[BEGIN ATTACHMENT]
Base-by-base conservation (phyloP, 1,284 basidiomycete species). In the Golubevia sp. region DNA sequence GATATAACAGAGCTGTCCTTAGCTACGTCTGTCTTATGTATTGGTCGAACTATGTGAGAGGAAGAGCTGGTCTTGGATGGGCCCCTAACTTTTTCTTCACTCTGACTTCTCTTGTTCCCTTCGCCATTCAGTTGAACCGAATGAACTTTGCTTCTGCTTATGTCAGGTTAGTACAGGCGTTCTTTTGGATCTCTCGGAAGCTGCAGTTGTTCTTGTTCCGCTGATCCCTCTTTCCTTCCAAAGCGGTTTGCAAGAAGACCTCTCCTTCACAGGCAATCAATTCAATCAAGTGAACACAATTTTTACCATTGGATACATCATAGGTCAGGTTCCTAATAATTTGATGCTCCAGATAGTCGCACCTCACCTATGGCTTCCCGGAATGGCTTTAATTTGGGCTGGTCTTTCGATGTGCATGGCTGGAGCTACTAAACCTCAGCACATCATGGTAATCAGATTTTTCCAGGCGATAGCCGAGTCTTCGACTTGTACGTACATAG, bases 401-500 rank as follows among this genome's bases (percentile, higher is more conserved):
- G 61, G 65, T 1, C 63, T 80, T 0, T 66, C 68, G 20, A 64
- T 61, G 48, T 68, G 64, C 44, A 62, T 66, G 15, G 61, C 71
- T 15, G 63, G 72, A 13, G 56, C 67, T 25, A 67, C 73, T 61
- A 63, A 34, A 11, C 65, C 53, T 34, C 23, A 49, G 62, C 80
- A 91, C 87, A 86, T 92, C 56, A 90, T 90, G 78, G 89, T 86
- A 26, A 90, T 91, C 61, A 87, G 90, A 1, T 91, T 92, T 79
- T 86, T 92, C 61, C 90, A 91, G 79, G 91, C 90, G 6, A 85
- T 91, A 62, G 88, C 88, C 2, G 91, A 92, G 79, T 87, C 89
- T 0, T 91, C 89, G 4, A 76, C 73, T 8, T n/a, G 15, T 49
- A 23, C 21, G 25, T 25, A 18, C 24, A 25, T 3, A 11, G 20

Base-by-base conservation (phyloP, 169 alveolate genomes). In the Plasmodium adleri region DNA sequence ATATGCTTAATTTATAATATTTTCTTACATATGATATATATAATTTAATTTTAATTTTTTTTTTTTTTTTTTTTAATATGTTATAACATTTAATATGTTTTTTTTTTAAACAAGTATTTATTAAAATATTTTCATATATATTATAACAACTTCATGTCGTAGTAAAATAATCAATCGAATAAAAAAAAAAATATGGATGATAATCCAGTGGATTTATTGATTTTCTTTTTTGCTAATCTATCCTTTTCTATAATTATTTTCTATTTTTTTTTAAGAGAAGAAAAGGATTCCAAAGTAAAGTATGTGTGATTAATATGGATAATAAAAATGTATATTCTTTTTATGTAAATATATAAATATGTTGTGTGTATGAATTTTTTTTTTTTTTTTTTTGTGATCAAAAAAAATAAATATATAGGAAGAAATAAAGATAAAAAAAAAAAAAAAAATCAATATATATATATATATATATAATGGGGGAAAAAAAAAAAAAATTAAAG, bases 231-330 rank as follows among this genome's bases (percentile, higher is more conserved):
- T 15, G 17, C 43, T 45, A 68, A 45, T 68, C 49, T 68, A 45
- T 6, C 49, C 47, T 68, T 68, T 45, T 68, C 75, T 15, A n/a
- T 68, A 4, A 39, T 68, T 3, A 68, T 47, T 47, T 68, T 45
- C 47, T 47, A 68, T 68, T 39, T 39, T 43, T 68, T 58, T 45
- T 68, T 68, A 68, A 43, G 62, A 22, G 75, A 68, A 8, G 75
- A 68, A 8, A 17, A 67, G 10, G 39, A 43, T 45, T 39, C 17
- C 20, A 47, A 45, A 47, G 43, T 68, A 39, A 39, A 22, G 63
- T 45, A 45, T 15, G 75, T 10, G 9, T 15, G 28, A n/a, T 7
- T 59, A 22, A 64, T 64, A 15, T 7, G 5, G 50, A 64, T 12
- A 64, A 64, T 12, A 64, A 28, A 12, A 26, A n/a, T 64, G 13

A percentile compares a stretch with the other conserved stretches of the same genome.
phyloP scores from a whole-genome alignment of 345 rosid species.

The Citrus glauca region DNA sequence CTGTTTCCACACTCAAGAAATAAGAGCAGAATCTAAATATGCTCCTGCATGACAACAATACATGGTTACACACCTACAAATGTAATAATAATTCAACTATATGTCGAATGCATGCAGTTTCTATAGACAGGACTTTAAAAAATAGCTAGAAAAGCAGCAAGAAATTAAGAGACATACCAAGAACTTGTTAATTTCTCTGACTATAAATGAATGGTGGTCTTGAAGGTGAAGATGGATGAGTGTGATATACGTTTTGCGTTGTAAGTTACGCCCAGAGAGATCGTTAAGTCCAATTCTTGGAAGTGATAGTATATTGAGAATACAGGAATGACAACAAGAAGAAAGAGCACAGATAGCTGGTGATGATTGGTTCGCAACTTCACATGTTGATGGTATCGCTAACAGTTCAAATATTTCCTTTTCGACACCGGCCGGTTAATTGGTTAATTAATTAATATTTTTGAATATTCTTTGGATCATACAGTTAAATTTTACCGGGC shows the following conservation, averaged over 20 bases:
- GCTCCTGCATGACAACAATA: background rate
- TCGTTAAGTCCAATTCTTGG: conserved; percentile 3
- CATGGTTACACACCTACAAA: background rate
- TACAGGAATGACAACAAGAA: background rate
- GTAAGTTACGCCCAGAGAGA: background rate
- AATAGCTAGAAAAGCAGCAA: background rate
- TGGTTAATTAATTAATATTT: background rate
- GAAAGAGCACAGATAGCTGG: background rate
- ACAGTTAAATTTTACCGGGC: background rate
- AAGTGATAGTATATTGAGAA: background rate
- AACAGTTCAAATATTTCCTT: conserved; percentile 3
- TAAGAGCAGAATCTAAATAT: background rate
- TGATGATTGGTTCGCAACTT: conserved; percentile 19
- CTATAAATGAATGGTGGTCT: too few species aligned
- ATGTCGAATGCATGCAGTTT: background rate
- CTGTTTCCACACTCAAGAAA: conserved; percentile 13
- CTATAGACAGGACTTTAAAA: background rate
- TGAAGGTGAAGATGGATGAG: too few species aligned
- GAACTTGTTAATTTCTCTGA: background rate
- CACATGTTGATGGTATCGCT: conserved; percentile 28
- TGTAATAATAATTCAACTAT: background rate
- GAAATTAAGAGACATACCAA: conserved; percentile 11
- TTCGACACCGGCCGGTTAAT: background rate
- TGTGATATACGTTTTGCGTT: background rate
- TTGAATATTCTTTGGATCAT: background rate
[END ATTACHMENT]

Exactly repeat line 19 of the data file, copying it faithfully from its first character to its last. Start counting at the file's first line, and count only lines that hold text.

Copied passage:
- C 20, A 47, A 45, A 47, G 43, T 68, A 39, A 39, A 22, G 63